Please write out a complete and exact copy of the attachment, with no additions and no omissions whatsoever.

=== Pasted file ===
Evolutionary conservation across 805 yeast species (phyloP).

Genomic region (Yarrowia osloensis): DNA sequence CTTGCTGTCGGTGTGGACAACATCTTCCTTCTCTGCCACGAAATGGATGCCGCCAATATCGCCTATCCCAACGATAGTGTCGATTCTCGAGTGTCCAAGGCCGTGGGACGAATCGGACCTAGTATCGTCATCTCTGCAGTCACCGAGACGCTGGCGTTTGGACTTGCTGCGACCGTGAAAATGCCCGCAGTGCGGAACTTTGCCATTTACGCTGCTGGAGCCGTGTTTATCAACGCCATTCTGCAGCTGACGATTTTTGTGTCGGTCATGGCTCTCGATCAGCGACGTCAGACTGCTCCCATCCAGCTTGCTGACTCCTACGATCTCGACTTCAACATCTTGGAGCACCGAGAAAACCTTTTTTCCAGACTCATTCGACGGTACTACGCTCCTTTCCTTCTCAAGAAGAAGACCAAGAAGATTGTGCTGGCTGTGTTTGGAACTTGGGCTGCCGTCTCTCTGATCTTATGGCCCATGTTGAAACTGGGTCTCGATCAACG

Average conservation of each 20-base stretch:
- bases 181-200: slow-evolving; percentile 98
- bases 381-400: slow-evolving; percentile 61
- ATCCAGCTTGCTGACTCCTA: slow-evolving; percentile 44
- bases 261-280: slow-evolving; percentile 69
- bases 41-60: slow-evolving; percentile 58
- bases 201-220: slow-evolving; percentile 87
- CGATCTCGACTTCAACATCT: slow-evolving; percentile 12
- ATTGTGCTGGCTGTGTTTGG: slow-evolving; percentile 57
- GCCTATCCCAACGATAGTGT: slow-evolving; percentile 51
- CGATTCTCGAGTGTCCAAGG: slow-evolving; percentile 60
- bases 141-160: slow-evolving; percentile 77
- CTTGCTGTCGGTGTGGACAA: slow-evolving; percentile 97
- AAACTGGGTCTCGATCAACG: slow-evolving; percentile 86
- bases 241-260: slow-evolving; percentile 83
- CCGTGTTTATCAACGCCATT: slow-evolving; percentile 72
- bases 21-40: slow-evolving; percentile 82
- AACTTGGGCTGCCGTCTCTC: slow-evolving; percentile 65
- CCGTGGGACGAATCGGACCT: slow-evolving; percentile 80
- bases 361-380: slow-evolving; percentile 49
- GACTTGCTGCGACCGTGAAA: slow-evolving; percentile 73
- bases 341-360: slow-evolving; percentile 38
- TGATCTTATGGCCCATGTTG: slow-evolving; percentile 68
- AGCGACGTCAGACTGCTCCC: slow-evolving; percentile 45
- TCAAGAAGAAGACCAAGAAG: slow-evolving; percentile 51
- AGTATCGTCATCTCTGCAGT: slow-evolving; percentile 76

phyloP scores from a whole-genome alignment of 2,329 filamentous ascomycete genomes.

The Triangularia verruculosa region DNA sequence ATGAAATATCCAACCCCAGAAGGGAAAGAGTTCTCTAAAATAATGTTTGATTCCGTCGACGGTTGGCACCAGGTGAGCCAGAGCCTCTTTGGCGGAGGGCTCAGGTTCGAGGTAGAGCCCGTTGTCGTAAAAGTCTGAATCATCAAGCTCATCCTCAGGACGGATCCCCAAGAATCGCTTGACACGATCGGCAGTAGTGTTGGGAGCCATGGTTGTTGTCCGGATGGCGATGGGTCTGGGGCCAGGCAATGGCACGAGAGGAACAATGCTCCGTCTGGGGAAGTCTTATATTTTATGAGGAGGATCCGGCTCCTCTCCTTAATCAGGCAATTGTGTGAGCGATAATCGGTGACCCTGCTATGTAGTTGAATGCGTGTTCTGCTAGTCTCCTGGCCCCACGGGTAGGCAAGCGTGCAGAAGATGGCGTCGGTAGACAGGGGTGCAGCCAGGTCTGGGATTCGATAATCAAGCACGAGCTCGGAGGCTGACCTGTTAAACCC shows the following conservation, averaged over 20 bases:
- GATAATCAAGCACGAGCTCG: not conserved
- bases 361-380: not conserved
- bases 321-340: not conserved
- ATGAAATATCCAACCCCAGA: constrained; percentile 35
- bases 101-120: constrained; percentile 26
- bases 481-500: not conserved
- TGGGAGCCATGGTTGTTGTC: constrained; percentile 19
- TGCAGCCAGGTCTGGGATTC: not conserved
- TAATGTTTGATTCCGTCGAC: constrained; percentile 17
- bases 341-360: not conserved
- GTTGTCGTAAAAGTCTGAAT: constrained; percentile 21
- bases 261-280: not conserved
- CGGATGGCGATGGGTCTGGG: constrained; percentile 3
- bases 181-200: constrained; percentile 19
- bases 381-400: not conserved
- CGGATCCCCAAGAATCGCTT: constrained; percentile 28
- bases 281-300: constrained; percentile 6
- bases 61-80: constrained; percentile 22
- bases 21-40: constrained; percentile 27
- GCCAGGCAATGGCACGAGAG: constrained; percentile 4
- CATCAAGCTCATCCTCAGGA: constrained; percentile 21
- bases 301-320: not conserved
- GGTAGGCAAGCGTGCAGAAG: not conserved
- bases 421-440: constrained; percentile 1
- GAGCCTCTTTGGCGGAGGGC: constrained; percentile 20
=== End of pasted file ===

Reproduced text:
Evolutionary conservation across 805 yeast species (phyloP).

Genomic region (Yarrowia osloensis): DNA sequence CTTGCTGTCGGTGTGGACAACATCTTCCTTCTCTGCCACGAAATGGATGCCGCCAATATCGCCTATCCCAACGATAGTGTCGATTCTCGAGTGTCCAAGGCCGTGGGACGAATCGGACCTAGTATCGTCATCTCTGCAGTCACCGAGACGCTGGCGTTTGGACTTGCTGCGACCGTGAAAATGCCCGCAGTGCGGAACTTTGCCATTTACGCTGCTGGAGCCGTGTTTATCAACGCCATTCTGCAGCTGACGATTTTTGTGTCGGTCATGGCTCTCGATCAGCGACGTCAGACTGCTCCCATCCAGCTTGCTGACTCCTACGATCTCGACTTCAACATCTTGGAGCACCGAGAAAACCTTTTTTCCAGACTCATTCGACGGTACTACGCTCCTTTCCTTCTCAAGAAGAAGACCAAGAAGATTGTGCTGGCTGTGTTTGGAACTTGGGCTGCCGTCTCTCTGATCTTATGGCCCATGTTGAAACTGGGTCTCGATCAACG

Average conservation of each 20-base stretch:
- bases 181-200: slow-evolving; percentile 98
- bases 381-400: slow-evolving; percentile 61
- ATCCAGCTTGCTGACTCCTA: slow-evolving; percentile 44
- bases 261-280: slow-evolving; percentile 69
- bases 41-60: slow-evolving; percentile 58
- bases 201-220: slow-evolving; percentile 87
- CGATCTCGACTTCAACATCT: slow-evolving; percentile 12
- ATTGTGCTGGCTGTGTTTGG: slow-evolving; percentile 57
- GCCTATCCCAACGATAGTGT: slow-evolving; percentile 51
- CGATTCTCGAGTGTCCAAGG: slow-evolving; percentile 60
- bases 141-160: slow-evolving; percentile 77
- CTTGCTGTCGGTGTGGACAA: slow-evolving; percentile 97
- AAACTGGGTCTCGATCAACG: slow-evolving; percentile 86
- bases 241-260: slow-evolving; percentile 83
- CCGTGTTTATCAACGCCATT: slow-evolving; percentile 72
- bases 21-40: slow-evolving; percentile 82
- AACTTGGGCTGCCGTCTCTC: slow-evolving; percentile 65
- CCGTGGGACGAATCGGACCT: slow-evolving; percentile 80
- bases 361-380: slow-evolving; percentile 49
- GACTTGCTGCGACCGTGAAA: slow-evolving; percentile 73
- bases 341-360: slow-evolving; percentile 38
- TGATCTTATGGCCCATGTTG: slow-evolving; percentile 68
- AGCGACGTCAGACTGCTCCC: slow-evolving; percentile 45
- TCAAGAAGAAGACCAAGAAG: slow-evolving; percentile 51
- AGTATCGTCATCTCTGCAGT: slow-evolving; percentile 76

phyloP scores from a whole-genome alignment of 2,329 filamentous ascomycete genomes.

The Triangularia verruculosa region DNA sequence ATGAAATATCCAACCCCAGAAGGGAAAGAGTTCTCTAAAATAATGTTTGATTCCGTCGACGGTTGGCACCAGGTGAGCCAGAGCCTCTTTGGCGGAGGGCTCAGGTTCGAGGTAGAGCCCGTTGTCGTAAAAGTCTGAATCATCAAGCTCATCCTCAGGACGGATCCCCAAGAATCGCTTGACACGATCGGCAGTAGTGTTGGGAGCCATGGTTGTTGTCCGGATGGCGATGGGTCTGGGGCCAGGCAATGGCACGAGAGGAACAATGCTCCGTCTGGGGAAGTCTTATATTTTATGAGGAGGATCCGGCTCCTCTCCTTAATCAGGCAATTGTGTGAGCGATAATCGGTGACCCTGCTATGTAGTTGAATGCGTGTTCTGCTAGTCTCCTGGCCCCACGGGTAGGCAAGCGTGCAGAAGATGGCGTCGGTAGACAGGGGTGCAGCCAGGTCTGGGATTCGATAATCAAGCACGAGCTCGGAGGCTGACCTGTTAAACCC shows the following conservation, averaged over 20 bases:
- GATAATCAAGCACGAGCTCG: not conserved
- bases 361-380: not conserved
- bases 321-340: not conserved
- ATGAAATATCCAACCCCAGA: constrained; percentile 35
- bases 101-120: constrained; percentile 26
- bases 481-500: not conserved
- TGGGAGCCATGGTTGTTGTC: constrained; percentile 19
- TGCAGCCAGGTCTGGGATTC: not conserved
- TAATGTTTGATTCCGTCGAC: constrained; percentile 17
- bases 341-360: not conserved
- GTTGTCGTAAAAGTCTGAAT: constrained; percentile 21
- bases 261-280: not conserved
- CGGATGGCGATGGGTCTGGG: constrained; percentile 3
- bases 181-200: constrained; percentile 19
- bases 381-400: not conserved
- CGGATCCCCAAGAATCGCTT: constrained; percentile 28
- bases 281-300: constrained; percentile 6
- bases 61-80: constrained; percentile 22
- bases 21-40: constrained; percentile 27
- GCCAGGCAATGGCACGAGAG: constrained; percentile 4
- CATCAAGCTCATCCTCAGGA: constrained; percentile 21
- bases 301-320: not conserved
- GGTAGGCAAGCGTGCAGAAG: not conserved
- bases 421-440: constrained; percentile 1
- GAGCCTCTTTGGCGGAGGGC: constrained; percentile 20